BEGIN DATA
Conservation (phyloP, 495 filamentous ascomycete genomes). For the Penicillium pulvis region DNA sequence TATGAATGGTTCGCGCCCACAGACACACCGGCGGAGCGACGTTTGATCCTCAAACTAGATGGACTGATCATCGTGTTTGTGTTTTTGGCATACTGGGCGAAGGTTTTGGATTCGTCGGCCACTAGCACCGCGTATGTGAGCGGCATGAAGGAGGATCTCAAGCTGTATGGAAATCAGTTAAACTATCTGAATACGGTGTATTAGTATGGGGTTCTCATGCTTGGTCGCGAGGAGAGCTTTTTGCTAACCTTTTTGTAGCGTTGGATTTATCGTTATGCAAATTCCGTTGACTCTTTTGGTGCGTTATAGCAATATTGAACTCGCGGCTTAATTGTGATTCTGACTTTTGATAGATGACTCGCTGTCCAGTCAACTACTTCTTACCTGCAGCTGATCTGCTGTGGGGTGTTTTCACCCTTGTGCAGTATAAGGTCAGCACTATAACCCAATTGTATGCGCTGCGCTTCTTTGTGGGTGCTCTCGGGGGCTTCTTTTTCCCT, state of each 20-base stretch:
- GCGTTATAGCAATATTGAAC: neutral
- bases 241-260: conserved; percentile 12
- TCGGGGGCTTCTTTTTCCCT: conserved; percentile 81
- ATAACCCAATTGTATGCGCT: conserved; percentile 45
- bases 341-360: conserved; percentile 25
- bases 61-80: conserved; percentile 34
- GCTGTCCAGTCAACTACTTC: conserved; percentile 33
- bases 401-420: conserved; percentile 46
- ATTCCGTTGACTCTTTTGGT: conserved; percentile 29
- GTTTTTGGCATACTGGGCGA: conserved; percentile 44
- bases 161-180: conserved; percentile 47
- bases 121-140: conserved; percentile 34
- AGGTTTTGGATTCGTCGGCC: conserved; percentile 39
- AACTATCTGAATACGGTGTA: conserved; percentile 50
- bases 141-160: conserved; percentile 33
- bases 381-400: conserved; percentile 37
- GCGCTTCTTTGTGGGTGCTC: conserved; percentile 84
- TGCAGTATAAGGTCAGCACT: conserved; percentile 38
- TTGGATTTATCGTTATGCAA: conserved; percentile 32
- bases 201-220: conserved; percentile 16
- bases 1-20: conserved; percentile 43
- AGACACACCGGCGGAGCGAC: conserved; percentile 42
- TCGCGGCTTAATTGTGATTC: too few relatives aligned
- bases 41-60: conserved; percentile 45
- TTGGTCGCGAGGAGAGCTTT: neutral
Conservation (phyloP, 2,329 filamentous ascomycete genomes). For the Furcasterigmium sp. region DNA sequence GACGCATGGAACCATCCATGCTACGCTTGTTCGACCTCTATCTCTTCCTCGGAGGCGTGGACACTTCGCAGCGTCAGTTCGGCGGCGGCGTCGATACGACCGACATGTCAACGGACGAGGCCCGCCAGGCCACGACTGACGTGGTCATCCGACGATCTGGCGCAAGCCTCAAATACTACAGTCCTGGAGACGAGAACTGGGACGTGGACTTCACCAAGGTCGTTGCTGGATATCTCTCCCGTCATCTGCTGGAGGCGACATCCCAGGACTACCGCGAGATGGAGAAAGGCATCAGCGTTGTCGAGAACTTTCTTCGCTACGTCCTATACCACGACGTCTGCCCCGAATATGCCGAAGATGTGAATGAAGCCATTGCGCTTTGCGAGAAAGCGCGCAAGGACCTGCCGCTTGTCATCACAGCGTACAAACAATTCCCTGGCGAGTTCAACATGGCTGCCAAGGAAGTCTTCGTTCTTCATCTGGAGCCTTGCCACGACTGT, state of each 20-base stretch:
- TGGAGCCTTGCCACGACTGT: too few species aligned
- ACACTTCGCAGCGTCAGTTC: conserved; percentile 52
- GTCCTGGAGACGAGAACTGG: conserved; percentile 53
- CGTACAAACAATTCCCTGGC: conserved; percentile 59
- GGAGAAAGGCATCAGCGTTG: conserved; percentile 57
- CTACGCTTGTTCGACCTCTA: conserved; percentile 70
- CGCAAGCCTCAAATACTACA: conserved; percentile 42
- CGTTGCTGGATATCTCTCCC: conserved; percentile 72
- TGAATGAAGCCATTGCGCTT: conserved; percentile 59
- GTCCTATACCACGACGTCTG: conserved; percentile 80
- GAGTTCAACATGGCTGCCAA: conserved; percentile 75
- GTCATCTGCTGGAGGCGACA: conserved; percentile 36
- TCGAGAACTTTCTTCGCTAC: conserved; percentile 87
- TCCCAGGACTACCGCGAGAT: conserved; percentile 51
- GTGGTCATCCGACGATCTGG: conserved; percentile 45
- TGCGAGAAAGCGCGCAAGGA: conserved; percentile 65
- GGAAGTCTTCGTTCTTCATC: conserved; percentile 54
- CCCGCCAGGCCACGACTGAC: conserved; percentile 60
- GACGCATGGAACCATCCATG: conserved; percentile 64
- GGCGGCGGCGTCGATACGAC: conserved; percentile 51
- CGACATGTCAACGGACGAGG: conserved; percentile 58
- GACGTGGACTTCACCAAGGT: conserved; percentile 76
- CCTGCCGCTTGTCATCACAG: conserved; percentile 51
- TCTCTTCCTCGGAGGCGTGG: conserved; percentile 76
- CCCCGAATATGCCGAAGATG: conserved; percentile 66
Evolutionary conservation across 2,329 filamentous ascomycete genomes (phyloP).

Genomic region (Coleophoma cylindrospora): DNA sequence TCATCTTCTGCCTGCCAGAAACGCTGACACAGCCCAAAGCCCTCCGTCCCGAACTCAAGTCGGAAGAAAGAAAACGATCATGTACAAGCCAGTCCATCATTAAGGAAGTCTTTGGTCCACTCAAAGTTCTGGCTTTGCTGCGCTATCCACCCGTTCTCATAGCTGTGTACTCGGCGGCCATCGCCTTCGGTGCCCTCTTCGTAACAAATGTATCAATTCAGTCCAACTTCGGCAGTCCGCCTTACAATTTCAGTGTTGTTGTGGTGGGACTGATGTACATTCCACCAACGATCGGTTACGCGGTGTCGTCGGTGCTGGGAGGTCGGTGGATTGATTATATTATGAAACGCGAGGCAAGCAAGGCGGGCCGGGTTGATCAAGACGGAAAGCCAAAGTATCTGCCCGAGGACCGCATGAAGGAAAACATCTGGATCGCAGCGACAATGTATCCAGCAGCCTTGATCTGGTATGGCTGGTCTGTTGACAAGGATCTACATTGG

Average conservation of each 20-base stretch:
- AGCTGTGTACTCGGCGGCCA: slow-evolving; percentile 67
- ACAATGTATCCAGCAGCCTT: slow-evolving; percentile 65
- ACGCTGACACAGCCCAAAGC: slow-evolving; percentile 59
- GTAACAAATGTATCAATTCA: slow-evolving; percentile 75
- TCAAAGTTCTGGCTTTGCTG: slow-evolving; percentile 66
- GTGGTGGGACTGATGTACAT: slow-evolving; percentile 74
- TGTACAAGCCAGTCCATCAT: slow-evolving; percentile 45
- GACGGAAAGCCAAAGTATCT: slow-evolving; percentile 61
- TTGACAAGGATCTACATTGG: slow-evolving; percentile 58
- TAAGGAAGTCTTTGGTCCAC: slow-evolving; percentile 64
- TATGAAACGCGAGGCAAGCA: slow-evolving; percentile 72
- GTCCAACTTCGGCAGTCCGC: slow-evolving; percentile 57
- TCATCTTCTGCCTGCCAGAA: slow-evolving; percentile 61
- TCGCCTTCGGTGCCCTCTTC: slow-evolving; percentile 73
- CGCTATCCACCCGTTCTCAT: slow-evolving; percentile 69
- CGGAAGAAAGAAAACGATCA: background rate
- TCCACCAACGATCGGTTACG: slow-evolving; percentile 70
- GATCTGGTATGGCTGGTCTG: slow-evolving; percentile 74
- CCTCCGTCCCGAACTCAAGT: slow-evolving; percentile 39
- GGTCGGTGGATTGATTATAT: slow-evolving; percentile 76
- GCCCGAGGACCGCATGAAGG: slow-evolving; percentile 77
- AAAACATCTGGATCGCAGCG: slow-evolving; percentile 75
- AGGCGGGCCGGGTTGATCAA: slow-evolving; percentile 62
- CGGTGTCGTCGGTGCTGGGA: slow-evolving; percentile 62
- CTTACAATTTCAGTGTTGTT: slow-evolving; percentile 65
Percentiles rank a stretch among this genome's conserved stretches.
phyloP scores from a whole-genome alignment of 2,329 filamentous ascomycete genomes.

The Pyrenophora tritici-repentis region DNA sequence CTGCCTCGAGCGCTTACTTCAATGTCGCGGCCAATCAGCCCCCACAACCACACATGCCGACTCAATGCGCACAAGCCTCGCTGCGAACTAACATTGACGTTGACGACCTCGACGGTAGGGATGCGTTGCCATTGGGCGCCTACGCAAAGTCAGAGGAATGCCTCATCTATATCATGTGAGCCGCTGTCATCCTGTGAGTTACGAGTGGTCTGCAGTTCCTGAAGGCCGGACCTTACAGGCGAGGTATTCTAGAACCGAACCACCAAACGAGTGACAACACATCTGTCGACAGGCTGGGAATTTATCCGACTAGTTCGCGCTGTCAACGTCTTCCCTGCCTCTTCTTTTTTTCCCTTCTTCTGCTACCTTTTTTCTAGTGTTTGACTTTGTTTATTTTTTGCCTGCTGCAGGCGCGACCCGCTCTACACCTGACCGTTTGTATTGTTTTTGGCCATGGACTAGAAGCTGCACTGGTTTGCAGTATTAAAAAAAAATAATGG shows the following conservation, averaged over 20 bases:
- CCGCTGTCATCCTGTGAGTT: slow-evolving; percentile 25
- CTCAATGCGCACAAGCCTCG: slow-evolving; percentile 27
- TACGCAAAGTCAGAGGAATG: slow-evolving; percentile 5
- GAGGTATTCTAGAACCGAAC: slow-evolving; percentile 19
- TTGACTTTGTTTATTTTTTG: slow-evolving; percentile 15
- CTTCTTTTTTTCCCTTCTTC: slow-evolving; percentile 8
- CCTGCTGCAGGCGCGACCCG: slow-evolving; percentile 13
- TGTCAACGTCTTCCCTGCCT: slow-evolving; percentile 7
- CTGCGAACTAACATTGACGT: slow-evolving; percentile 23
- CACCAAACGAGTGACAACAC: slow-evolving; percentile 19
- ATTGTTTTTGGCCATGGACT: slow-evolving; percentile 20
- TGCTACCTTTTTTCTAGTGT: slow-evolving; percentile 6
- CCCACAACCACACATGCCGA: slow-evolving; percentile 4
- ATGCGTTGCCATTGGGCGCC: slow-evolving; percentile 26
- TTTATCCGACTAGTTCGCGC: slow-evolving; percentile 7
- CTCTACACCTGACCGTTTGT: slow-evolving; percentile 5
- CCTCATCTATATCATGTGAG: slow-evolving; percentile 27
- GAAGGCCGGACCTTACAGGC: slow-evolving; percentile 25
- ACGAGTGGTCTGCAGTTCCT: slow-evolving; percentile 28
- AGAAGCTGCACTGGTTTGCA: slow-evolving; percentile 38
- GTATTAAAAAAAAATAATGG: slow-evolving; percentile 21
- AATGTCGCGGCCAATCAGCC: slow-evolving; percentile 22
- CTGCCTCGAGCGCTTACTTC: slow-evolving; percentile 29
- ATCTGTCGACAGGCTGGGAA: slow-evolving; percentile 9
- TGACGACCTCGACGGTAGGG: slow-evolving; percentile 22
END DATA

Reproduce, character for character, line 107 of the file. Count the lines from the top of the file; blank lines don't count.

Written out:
- ATCTGTCGACAGGCTGGGAA: slow-evolving; percentile 9